I don't know if you've heard, but it was really cold earlier this month. Cold enough that a good deal of things here in Chicago just shut down on one particular Monday, and I had no reason nor desire to leave my house. While I had no obligations that particular day, the "snow day" atmosphere of it all demanded a project. Homemade bagels certainly qualified. Then of course, I made them, instagrammed them, wrote about them, and let the post sit unpublished for 3 weeks. Typical.
I confess to a previous fear of working with yeast. Which, in respect, seems ridiculous. It's like I'm making a sourdough starter and trying to make the perfect loaf of bread: I just want to make risen baked goods. Pizza dough was my gateway, followed by simple bread rolls; bagels were perhaps an ambitious leap, what with the boiling and all–
–Ah yes, the boiling. I know dropping dough into boiling water seems really weird, but it's the secret to bagels' chewy exterior. The other secrets to this recipe? Time. Lots of time, doing nothing, waiting for the yeast to do its science-y magic. This is one of those recipes that has an active time a tiny fraction of the total time. Also, the potato. Potato has a tendency to make yeast breads very tender and forgiving, which is why I jumped on this recipe.
Oh, you're probably wondering how they turned out. Well, I was pretty damn pleased. These blow your average supermarket bagel out of the water. They're not wood-fired oven levels of greatness, but they do strike a nice balance between chewy exterior and tender interiors. The butter-caramelized sweet onion bits are way tastier than the classic dehyrated onion. My mom was particularly impressed, proclaiming them better than her favorite chain cafe bagels.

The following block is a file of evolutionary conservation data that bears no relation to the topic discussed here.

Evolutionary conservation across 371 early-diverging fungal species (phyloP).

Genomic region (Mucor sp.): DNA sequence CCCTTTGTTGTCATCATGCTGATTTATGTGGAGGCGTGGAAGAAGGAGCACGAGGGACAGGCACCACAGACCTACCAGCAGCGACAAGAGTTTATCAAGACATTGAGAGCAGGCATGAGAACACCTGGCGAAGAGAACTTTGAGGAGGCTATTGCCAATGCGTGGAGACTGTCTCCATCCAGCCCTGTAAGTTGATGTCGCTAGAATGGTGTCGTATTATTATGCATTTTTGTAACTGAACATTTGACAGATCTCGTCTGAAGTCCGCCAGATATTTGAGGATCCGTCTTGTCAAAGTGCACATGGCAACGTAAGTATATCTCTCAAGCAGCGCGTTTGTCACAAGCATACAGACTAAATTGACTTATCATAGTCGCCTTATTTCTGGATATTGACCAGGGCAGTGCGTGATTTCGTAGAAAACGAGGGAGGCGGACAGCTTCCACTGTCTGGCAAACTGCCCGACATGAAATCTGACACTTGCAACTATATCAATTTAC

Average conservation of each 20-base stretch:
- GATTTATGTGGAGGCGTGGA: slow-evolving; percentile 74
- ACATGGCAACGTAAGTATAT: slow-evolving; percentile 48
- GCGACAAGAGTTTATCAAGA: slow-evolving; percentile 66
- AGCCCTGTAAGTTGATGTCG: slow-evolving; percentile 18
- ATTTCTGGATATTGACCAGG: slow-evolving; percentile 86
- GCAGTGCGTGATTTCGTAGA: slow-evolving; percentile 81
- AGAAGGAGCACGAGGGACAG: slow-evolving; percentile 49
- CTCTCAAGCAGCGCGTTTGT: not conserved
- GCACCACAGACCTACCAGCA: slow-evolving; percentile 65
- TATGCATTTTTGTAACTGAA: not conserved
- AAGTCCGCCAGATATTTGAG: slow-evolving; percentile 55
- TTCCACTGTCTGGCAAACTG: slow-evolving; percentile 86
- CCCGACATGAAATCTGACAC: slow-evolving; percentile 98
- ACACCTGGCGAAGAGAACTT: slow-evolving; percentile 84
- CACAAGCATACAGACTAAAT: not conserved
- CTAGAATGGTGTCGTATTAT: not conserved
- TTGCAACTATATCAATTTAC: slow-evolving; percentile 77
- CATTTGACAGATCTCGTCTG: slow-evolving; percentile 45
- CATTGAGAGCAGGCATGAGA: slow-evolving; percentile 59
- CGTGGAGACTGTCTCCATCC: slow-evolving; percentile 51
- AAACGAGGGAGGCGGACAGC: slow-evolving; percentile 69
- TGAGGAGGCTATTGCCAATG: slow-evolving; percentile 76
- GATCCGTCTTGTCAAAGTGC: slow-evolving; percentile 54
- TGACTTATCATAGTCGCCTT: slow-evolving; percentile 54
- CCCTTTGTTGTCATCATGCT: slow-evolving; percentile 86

onion potato bagels
adapted from Food Network Magazine Jan/Feb 2014
1 medium Yukon gold potato (about 5 ounces), peeled
1/4 cup extra-virgin olive oil, plus more for the bowl
2 tablespoons honey
4 1/2 cups (20.25 ounces) all-purpose flour
3 teaspoons kosher salt, divided
1 1/4 ounce package of active dry yeast
1 tablespoon unsalted butter
1 large sweet onion, diced
1 large egg, beaten
Bring a large pot of water to a boil. Cook the potato until it pierces easily with a fork, about 20 to 25 minutes. Remove from the water and mash until smooth. Allow to cool slightly. Save the water.
Stir the 1/4 cup olive oil and the honey into the mashed potato until well-combined. In the large bowl of a stand mixer fitted with the dough hook, stir together flour, 2 1/2 teaspoons salt and the yeast. Add the potato mixture and 1 cup of the reserved potato cooking water. Turn on the mixer on medium speed, and knead with the dough hook for about 10 minutes, until the dough is smooth, pulls away from the book, and bounces back when poked. If it seems really stiff, add a few more tablespoons of cooking water.
Remove the dough from the bowl, wipe out the bowl and coat it with a little olive oil. Put the dough back in the bowl, and cover with a damp cloth. Set aside in a warm place to rise, about 90 minutes to 2 hours, until the dough has doubled in size.
While the dough rises, cook the onion. Over low heat in a large skillet, melt the butter. Add the onions and cook until soft and transparent but not yet brown, around 15-20 minutes. Add the remaining 1/2 teaspoon salt and set aside.
When the dough is ready, punch it down and form it into a log. Cut it into 12 equal pieces, and shape the pieces into a ball. Place the dough balls on a baking sheet lined with parchment, cover with a damp towel, and allow to rise in a warm place for 30 minutes.
After 30 minutes, shape the bagels. Use your fingers to punch out a 2-inch hole in the center, and place them back on the baking sheet. Cover, and allow to rise another 20 minutes.
Meanwhile, bring the potato water, or if there's not enough, a fresh pot of water, to boil. Preheat your oven to 450 degrees F.
After 20 minutes have past, use a slotted spoon or spatula to slowly submerge the bagels into boiling water, a few at a time. Boil 30 seconds before flipping to boil another 30 seconds. Remove the bagels and allow them to drain on a rack. When all the bagels have been boiled, place them back on the lined baking sheet. Bake for 10 minutes.
Remove from the oven. Brush the bagels with the beaten egg, then top with the glazed onions. Return to the oven and cook for another 10-15 minutes, until golden brown. Allow to cool at least 20 minutes before serving.